Jump to navigation
Potential impacts of climate change in dry coastal ecosystems of British Columbia.
Heather Klassen (author)Philip Burton (Thesis advisor)University of Northern British Columbia (Degree granting institution)
Master of Science (MSc)
Natural Resources & Environmental Studies
Number of pages in document: 253
Climate change is impacting forest ecosystems. Climatic envelopes were developed for dry coastal ecosystems and 18 diagnostic plant species in southwestern British Columbia to project current and future suitable climate space. Future projections suggest a northward shift for ecosystem and species, with a reduction in ecosystem climate space and variable results for species climate space. Results suggest that ecosystem climatic envelopes represent cumulative biological complexity and that the ecosystem-level processes and functions cannot be allocated among the species within the plant community. A monitoring network was established to improve understanding and to detect changes in climate, soil, and vegetation relationships, and hence the distribution of ecosystems and species, over time. Baseline summaries detect climatic differences between monitored ecosystems. This climatic envelope research provides a foundation for theoretical development and the field study provides site-specific datasets to improve our understanding of forest ecosystems and our ability to manage land and resources. --P. ii.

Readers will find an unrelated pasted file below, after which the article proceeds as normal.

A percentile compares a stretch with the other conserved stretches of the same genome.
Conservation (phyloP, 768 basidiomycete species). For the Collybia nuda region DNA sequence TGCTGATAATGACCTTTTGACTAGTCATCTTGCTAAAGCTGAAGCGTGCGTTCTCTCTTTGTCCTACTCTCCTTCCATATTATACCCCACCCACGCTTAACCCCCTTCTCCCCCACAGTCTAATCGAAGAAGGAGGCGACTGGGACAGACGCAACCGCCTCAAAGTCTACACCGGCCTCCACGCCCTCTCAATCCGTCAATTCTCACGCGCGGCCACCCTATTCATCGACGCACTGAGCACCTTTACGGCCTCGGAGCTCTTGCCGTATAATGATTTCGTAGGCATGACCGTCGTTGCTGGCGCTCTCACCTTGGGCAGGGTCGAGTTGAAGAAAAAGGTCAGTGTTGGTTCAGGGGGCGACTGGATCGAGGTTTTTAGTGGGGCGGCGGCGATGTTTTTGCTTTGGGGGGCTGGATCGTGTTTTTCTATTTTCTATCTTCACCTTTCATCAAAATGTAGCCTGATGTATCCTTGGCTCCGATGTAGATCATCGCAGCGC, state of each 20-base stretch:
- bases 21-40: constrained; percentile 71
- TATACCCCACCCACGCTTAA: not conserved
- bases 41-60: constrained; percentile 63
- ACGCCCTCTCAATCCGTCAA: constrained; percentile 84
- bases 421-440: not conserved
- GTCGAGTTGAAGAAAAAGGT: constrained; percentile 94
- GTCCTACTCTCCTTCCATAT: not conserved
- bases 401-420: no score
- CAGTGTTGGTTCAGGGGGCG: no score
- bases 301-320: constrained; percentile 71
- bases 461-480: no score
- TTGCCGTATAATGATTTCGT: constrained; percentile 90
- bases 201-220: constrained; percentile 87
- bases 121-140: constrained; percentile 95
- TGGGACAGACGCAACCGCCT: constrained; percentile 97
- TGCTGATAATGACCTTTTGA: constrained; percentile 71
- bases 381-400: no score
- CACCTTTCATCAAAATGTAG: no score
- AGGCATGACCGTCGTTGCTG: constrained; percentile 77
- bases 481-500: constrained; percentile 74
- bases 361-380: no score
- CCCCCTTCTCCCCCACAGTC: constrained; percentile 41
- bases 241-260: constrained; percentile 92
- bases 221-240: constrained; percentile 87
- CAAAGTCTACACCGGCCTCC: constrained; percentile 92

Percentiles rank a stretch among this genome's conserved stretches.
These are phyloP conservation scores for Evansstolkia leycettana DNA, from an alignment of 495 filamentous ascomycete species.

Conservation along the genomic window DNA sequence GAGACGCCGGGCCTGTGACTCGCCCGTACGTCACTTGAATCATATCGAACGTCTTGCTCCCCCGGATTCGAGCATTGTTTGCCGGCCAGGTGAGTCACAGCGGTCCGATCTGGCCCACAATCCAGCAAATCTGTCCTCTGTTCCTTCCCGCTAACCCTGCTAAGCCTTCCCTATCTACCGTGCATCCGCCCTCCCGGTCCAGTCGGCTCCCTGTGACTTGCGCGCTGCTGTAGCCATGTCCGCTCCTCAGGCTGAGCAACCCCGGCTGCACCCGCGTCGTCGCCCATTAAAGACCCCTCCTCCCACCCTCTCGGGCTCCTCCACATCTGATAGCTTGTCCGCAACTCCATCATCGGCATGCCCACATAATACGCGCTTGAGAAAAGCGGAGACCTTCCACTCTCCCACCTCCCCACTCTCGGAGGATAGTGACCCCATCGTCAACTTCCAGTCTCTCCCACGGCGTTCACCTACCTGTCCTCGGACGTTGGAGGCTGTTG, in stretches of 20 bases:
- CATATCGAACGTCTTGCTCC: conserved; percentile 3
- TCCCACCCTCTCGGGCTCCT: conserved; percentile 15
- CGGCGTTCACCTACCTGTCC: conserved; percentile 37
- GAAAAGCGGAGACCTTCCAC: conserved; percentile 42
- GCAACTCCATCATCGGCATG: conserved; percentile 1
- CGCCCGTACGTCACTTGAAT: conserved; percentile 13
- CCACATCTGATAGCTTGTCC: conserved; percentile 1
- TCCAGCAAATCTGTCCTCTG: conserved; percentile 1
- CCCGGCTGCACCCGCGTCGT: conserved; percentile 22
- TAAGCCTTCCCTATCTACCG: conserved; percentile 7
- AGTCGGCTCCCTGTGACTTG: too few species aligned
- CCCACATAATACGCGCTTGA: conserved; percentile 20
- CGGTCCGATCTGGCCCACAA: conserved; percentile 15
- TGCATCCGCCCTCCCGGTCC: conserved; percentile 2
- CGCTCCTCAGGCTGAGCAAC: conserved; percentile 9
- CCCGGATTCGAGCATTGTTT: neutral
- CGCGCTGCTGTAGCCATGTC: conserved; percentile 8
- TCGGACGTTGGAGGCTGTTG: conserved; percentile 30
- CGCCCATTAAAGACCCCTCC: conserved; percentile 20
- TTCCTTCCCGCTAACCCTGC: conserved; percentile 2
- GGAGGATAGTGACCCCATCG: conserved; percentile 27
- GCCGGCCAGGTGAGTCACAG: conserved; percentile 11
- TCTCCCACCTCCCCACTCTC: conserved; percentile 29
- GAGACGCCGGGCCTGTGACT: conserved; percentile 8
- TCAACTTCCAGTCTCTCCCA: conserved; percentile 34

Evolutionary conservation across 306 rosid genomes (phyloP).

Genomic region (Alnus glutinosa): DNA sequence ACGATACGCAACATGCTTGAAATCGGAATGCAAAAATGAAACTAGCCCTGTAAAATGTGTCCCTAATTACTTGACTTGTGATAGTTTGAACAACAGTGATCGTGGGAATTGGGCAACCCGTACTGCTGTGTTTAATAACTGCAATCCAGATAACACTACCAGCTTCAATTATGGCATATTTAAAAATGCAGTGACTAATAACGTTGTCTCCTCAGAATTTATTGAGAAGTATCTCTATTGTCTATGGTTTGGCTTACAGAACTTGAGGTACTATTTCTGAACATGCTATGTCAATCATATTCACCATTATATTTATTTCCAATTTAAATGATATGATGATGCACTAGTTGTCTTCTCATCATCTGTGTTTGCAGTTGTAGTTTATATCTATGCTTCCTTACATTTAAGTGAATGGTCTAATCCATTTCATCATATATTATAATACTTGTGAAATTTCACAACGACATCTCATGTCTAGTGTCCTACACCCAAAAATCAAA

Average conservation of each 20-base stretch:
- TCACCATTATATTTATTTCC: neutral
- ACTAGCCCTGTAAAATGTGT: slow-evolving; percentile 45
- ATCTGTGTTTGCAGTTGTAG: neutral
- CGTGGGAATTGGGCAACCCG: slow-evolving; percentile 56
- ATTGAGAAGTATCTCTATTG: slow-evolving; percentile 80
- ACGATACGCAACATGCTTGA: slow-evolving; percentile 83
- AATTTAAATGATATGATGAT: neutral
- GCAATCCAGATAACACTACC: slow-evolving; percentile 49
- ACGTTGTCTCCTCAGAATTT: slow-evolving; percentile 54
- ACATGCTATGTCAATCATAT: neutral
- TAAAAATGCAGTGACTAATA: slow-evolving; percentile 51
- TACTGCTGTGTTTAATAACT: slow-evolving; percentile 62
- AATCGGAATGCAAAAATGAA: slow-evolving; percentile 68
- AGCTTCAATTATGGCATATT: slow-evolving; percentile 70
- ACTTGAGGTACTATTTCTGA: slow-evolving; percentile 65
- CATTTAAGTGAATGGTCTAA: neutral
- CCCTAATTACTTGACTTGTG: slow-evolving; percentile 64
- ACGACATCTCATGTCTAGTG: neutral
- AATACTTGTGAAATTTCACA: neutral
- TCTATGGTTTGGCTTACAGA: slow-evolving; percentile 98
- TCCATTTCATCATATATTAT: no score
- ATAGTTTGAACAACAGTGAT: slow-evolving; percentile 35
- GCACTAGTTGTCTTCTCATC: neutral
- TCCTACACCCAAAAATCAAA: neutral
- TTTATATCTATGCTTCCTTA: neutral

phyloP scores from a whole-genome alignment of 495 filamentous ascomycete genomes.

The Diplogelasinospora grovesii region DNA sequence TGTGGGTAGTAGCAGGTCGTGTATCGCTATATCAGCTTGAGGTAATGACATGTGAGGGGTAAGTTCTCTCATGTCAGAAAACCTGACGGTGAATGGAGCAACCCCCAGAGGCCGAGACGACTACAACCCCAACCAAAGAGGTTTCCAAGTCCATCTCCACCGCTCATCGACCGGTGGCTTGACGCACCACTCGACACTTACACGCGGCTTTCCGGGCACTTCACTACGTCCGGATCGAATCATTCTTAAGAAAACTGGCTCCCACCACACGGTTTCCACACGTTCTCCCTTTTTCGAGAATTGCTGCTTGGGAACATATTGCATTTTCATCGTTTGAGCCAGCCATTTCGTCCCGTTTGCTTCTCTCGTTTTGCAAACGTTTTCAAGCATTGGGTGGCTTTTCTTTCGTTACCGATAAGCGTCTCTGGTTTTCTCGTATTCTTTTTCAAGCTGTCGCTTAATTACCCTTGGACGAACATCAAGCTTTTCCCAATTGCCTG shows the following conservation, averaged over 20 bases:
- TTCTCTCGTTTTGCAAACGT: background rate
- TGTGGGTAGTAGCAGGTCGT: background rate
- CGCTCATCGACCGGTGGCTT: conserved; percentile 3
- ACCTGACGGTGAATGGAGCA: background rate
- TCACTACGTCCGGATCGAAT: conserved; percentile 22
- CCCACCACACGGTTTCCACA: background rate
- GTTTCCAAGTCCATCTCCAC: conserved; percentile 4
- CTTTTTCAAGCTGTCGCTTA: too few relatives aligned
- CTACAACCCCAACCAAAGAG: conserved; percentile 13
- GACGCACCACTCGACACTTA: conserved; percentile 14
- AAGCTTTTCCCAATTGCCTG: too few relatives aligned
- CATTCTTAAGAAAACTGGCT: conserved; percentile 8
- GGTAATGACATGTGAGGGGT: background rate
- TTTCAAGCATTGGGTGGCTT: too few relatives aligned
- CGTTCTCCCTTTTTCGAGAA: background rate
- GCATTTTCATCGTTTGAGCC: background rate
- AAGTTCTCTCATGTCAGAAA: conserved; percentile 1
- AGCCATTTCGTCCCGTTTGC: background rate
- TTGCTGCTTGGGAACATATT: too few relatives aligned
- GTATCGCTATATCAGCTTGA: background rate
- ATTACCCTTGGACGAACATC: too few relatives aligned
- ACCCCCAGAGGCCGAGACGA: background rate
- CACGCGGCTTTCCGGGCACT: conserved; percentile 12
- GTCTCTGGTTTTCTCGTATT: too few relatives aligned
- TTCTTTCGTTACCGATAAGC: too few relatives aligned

Coastal forest ecology -- British Columbia, Southwestern.Forest biodiversity -- Climatic factors -- British Columbia, Southwestern.Climatic changes -- British Columbia, Southwestern.Coastal zone management -- British Columbia, Southwestern.Forests and forestry -- Effect of global warming on -- British Columbia, Southwestern.